While dance is my primary art form I have a strong appreciation for other forms and have dabbled in others as well. I particularly enjoy culinary arts, cooking and baking, for me these arts communicate a message as well, particularly care. As well food brings people together, drawing them into community. Arts do the same, they draw people into community. My biggest learning point for this was in the interdisciplinary expressive arts program (IDEA) at Kwantlen Polytechnic University in Surrey, BC.  In the IDEA program shared creative experiences we used to build community, as well as to help us discover more about ourselves and those around us. It is this type of community building experience that I strive to create for my students creatively. The focus in this case is not about the product but on the process and reflection on the process. We spend time in discussion of the process and what that taught those involved about themselves and those around them. In these experiences the teacher becomes a facilitator creating opportunities for creativity. Many of the creative activities in this program were not traditional arts activities, we spent time creating and playing games to discover mythology from around the world as well as events in history. We did egg drops and built rope bridges to support the whole groups weight between trees in the forest. These activities stretched the limits of our creativity and pushed us to look at the world in new ways and see materials in new ways. This is the type of activity I want to do with my students and have tried.


One of my more successful activities pushing student’s creativity has been having them build marble runs when they were given a few parameters and a limited amount of supplies to make the project work. Often giving a limited amount or variety of materials or specific parameters increases creativity as students must now think outside the box and experiment with what they have to create something with in the parameters.


In my province we have creative thinking as one of our core competencies and I am very appreciative of this. So much of what we do day to day requires creative thinking weather small c or big c creativity. Small c creativity is the stuff of daily life, writing a blog post, creating a scrap book, cooking without a recipe. Big C creativity is the type that changes the world, works by Di Vinci, the discoveries of Newton, or the development of the car. Creative thinking is working with ideas that are new and novel, they are something that you had not thought of before. It may be new to you or new for a class of students or it may be new to society as a whole. I am working on helping my students find more creative ways to think about math and understanding numbers and showing them through creative means. As a class we are also working towards more creative work when we are writing and often this inspired by the creativity of others in the form of books and poems. Inspiring creative thinking is key as well in science class as it sparks the questions that begin the scientific process.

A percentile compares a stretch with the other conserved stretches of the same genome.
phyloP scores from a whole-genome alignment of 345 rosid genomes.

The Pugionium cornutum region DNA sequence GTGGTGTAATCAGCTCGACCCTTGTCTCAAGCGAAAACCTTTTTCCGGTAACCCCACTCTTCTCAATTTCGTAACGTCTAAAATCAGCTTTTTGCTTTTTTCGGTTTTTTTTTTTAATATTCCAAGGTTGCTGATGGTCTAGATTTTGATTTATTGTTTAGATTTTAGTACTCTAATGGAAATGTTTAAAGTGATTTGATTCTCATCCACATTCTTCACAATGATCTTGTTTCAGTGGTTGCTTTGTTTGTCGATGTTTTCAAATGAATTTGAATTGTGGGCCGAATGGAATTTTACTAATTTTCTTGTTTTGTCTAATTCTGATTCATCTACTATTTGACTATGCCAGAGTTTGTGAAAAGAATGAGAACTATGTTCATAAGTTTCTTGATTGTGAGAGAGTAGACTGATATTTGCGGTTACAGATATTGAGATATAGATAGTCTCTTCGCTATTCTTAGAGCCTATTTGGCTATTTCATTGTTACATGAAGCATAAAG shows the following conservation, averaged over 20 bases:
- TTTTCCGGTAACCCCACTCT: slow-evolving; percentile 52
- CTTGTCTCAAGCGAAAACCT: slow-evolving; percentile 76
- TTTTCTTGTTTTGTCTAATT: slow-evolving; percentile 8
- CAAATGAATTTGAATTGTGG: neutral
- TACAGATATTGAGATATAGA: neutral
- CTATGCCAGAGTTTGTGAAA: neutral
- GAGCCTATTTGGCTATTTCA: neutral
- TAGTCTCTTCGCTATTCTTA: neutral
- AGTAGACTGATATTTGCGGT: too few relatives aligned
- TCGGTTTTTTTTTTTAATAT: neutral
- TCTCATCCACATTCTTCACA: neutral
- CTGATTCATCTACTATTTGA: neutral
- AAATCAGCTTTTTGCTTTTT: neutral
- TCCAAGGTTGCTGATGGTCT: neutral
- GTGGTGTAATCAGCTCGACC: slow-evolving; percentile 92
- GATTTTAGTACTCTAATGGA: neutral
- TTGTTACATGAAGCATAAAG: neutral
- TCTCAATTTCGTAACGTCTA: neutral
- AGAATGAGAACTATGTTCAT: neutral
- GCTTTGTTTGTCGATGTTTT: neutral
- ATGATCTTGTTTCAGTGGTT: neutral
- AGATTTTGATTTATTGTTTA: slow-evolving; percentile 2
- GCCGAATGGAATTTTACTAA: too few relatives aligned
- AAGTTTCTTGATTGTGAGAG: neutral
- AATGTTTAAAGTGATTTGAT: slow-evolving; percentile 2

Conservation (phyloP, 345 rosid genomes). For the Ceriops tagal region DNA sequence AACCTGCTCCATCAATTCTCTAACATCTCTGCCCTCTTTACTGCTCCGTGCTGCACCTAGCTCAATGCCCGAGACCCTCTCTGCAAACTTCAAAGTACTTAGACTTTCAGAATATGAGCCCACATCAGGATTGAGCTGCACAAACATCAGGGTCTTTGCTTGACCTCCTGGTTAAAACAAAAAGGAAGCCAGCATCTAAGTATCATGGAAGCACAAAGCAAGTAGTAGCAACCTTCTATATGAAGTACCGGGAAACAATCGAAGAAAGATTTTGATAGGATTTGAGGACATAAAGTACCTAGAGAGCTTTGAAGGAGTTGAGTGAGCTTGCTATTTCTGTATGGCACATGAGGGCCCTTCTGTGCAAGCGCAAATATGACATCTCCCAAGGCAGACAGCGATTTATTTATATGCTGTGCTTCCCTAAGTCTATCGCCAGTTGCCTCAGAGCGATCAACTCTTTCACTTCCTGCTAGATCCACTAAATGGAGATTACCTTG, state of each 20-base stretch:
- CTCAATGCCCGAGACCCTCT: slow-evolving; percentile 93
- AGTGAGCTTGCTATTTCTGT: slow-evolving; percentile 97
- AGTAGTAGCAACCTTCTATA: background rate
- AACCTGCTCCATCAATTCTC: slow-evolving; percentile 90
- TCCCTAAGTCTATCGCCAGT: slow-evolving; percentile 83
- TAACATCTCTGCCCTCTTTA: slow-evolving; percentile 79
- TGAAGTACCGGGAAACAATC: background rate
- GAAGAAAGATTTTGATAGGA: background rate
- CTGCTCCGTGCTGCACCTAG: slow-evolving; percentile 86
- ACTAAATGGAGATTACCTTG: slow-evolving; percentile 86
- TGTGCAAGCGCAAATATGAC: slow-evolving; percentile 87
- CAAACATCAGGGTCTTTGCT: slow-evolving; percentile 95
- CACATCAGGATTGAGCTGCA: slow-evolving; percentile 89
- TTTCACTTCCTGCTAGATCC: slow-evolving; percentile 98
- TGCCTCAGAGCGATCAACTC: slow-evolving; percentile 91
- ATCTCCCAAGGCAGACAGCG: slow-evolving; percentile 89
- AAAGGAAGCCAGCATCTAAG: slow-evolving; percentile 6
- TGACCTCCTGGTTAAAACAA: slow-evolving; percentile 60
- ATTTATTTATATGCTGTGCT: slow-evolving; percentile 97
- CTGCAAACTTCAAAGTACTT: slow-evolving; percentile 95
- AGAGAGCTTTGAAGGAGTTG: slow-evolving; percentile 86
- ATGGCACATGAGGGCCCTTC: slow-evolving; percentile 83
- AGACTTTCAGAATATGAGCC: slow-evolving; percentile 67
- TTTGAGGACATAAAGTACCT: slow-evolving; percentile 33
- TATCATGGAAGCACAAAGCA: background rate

As a teacher I know that giving time for students to be creative is of immense importance. Both time to create as an individual as well as working in creative groups of various sizes. Creativity builds communication skills verbally and non-verbally as ideas are shared in a variety of ways. As well creativity and being able to work through creative projects helps students to understand more about themselves and their world, giving them more confidence. I also find that creative means can help students to develop their sense of place and connect to topics through music from a particular place or time or looking at the works of artist from that place. Creativity ultimately allows us to form community and make human connections.


How do you promote creativity in your classroom? How to you get students to think creatively across all disciplines?